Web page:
The president of China, Xi Jinping, and his Ukrainian counterpart, Volodymyr Zelensky, held their first contact since the beginning of the conflict between Ukraine and Russia in February 2022, as reported by the Chinese Foreign Ministry. The telephone call was made at the initiative of the Ukrainian side, held this Wednesday, April 26.
Xi reiterated that dialogue and negotiations are the way to end the conflict with Russia. He also emphasised that no one will win if a nuclear conflict breaks out, reiterating China’s stance against attacking nuclear facilities, as well as the use or threat of atomic weapons.
The Chinese government will send its special representative for Eurasian Affairs, Li Hui, to Ukraine and a number of other nations, in order to hold in-depth talks with all parties on the political settlement of the armed conflict.
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Zelensky noted that his conversation with President Xi was “long and significant,” and expressed the hope that, together with the appointment of Ukraine’s ambassador to China, it would “give a strong impetus to the development” of bilateral relations between the two countries. The Ukrainian president appointed the former minister of strategic industries, Pavlo Riabikin, to serve as the new Ukrainian ambassador to China.
“China will continue to facilitate peace talks, and strive to achieve an upcoming ceasefire and the restoration of peace,” the Chinese foreign ministry stated, communicating the words of President Xi.
“China did not create the Ukrainian crisis, nor is it a party to it,” the Asian nation further added in a statement. “As a permanent member of the UN Security Council and a responsible country of importance, China will not remain impassive, nor will it add fuel to the fire, much less will it exploit the situation for its own benefit.”
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After speaking with Xi Jinping, Zelensky stated via social media that peace in the conflict with Moscow “will not be achieved at the cost of territorial commitments.”
The spokeswoman for the Russian Foreign Ministry, Maria Zakharova, commented on the conversation between Presidents Xi and Zelensky, noting Beijing’s willingness to “make an effort to facilitate the negotiation process,” further commenting that “the problem lies not in the lack of good plans, but in Kyiv’s rejection of any sensible initiative aimed at a political and diplomatic solution to the Ukrainian crisis.”
Zakharova said that the Ukrainian government “conditions its eventual consent to the negotiations to ultimatums with unrealistic demands from the beginning.” She also recalled that Zelensky “legally prohibited any negotiations with the president of Russia, Vladimir Putin,” adding that “any calls for peace can hardly be properly received by the puppets controlled from Washington.”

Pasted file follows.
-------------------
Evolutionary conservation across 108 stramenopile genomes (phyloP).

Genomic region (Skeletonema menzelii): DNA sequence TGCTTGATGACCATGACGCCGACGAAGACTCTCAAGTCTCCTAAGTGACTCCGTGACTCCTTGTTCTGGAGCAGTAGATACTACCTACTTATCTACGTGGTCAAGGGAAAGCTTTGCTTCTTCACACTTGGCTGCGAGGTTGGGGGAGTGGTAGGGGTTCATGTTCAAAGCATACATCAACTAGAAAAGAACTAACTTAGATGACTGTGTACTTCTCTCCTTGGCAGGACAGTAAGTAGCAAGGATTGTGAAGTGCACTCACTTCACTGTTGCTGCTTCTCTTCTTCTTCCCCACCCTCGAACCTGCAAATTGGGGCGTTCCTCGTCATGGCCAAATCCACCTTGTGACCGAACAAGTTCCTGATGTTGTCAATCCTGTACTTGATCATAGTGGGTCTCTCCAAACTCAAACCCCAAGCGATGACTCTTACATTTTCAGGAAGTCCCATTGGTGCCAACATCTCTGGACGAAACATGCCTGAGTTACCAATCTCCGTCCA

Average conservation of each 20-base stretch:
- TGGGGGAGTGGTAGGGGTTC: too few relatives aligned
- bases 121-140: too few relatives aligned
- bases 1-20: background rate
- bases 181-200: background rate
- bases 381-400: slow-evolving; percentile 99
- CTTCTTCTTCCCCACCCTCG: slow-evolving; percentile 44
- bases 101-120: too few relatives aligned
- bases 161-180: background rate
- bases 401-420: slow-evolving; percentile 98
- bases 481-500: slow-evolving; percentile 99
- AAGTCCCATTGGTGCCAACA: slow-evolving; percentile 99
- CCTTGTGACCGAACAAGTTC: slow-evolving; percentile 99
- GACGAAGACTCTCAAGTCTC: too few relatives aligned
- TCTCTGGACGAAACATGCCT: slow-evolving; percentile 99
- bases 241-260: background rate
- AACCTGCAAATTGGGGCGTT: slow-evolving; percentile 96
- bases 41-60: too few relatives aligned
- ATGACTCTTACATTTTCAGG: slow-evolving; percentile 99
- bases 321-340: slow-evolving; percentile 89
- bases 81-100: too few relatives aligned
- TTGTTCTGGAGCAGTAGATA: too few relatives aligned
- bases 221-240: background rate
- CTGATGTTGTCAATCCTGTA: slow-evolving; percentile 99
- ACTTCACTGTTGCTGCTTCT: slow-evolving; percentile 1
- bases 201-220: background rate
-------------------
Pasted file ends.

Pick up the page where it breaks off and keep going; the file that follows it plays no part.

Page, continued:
Chinese peace plan
Beijing has always opted to sit Kyiv and Moscow at the negotiating table and support any initiative leading to peace. Last month, China announced it was sending €200,000 to the International Atomic Energy Agency in order to help protect nuclear power plants in Ukraine, in particular the Zaporizhzhya plant, one of the largest nuclear power plants in Europe.
In January, China issued a 12-point document regarding its position on the war in Ukraine, insisting that the international community foster the conditions to resume talks and find a peaceful solution to the conflict. The document vindicated talks as the only viable solution to the crisis, opposed the Cold War mentality, demanded an end to hostilities, and emphasised a necessity for the respect of the sovereignty of all nations.
It also urged those involved to remain rational and exercise restraint, refrain from fanning the flames of war and aggravating tensions, as well as prevent the situation from escalating out of control. “All parties should support Russia and Ukraine to work in the same direction and resume direct dialogue as soon as possible,” read the official text, “in order to gradually de-escalate the situation and ultimately reach a comprehensive ceasefire.”
China’s Position on the Political Settlement of the Ukraine Crisis
China considered it vital to promote and channel any measure to alleviate the humanitarian crisis, while calling on Moscow and Kyiv not to attack civilian buildings, as well as to protect women, children, and other victims of the conflict, and to respect the fundamental rights of prisoners of war.
Likewise, Beijing called for reducing risks, guaranteeing stability for industrial supply chains, facilitating grain exports, ceasing the imposition of unilateral sanctions, and making way for the reconstruction of devastated areas.
“The international community must remain committed to the correct approach of promoting peace talks and helping the parties to the conflict to open the door to a political solution to the crisis as soon as possible,” reads China’s peace proposal. “China will continue to play a constructive role in this regard.”
Translation: Orinoco Tribune
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